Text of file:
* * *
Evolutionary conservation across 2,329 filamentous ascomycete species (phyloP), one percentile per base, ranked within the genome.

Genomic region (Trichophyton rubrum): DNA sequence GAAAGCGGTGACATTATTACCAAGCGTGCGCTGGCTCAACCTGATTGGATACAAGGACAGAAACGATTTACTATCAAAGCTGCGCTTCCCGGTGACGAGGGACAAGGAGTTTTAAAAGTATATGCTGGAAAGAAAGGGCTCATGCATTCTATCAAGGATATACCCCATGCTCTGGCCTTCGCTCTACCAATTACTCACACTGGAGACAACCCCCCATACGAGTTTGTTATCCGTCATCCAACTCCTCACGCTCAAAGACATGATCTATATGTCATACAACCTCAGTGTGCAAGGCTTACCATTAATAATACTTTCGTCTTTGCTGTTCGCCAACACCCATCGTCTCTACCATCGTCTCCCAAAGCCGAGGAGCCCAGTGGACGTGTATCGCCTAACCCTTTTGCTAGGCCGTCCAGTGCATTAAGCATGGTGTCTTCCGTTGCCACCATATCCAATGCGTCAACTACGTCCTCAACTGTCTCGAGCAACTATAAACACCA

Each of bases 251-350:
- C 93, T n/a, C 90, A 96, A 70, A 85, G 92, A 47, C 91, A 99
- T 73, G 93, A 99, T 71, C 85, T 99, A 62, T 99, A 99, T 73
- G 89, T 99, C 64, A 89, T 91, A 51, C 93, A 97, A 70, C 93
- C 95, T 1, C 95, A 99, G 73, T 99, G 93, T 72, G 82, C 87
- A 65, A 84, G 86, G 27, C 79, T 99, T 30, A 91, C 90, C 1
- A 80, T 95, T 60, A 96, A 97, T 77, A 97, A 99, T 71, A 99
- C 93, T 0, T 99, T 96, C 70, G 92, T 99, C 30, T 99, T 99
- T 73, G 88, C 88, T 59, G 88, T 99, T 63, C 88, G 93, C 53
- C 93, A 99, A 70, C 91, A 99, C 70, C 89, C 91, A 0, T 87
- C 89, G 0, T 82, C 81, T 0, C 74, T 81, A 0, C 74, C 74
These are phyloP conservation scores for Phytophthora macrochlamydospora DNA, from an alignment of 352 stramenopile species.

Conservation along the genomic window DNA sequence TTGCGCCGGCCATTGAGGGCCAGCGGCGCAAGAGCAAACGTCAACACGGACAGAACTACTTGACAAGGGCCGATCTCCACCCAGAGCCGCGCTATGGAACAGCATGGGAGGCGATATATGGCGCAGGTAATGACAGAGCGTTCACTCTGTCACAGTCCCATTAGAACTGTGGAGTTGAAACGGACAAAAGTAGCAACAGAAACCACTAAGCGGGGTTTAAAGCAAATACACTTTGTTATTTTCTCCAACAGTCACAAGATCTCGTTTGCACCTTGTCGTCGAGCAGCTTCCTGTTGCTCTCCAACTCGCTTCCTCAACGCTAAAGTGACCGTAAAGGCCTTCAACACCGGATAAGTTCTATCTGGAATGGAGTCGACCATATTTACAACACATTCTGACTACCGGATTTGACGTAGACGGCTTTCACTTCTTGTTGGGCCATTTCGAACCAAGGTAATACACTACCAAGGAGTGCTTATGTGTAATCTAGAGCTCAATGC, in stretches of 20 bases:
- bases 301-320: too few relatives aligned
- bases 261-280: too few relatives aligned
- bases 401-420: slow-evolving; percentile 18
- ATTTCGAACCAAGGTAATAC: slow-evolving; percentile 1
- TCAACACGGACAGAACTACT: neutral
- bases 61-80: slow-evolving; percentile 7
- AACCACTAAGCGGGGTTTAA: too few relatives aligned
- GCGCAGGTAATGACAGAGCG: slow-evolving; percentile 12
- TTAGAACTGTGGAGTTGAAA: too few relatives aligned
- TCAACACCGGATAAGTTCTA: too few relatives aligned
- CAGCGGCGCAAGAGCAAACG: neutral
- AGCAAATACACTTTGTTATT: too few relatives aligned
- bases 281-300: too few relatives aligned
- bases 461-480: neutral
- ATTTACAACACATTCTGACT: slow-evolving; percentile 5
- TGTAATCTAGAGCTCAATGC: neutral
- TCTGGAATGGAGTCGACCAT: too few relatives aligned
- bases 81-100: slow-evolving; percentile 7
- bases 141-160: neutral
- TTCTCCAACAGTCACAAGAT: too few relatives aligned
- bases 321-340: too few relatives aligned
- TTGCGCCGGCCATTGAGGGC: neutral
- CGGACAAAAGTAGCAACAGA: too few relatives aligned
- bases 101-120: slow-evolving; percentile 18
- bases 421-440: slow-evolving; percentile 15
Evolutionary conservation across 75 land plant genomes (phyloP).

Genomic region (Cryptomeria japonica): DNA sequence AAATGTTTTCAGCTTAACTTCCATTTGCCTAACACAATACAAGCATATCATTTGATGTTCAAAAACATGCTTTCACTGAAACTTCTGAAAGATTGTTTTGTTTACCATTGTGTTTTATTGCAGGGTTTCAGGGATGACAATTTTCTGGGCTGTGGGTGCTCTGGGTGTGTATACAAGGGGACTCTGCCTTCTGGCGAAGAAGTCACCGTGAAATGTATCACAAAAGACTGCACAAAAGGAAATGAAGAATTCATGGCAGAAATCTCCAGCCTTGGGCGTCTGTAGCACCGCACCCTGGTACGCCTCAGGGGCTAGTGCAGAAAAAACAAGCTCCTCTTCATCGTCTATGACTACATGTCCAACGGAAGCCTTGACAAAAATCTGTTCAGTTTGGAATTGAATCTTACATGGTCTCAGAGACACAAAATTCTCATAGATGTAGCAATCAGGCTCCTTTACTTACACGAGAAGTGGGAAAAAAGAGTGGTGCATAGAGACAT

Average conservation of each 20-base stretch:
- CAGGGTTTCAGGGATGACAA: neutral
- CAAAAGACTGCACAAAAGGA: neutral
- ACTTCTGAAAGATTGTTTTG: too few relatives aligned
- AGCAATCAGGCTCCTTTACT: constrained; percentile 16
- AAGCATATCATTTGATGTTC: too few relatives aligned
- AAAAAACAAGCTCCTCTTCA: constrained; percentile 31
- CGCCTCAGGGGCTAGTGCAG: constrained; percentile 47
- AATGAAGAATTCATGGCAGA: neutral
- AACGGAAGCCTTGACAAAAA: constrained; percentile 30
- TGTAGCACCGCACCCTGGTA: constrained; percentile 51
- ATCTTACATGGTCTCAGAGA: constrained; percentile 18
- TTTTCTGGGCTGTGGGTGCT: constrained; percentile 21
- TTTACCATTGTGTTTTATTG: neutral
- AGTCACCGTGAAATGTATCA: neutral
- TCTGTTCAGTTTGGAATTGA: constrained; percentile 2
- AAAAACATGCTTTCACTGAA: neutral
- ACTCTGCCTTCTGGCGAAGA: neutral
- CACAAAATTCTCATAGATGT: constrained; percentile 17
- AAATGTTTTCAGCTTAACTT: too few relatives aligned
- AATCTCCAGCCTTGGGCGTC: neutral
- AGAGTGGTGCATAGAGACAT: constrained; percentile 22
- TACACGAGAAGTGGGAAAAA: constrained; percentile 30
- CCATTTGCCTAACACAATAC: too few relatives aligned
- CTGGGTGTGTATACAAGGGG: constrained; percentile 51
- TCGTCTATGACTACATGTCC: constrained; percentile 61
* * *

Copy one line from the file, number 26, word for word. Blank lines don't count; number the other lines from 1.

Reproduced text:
- CAGCGGCGCAAGAGCAAACG: neutral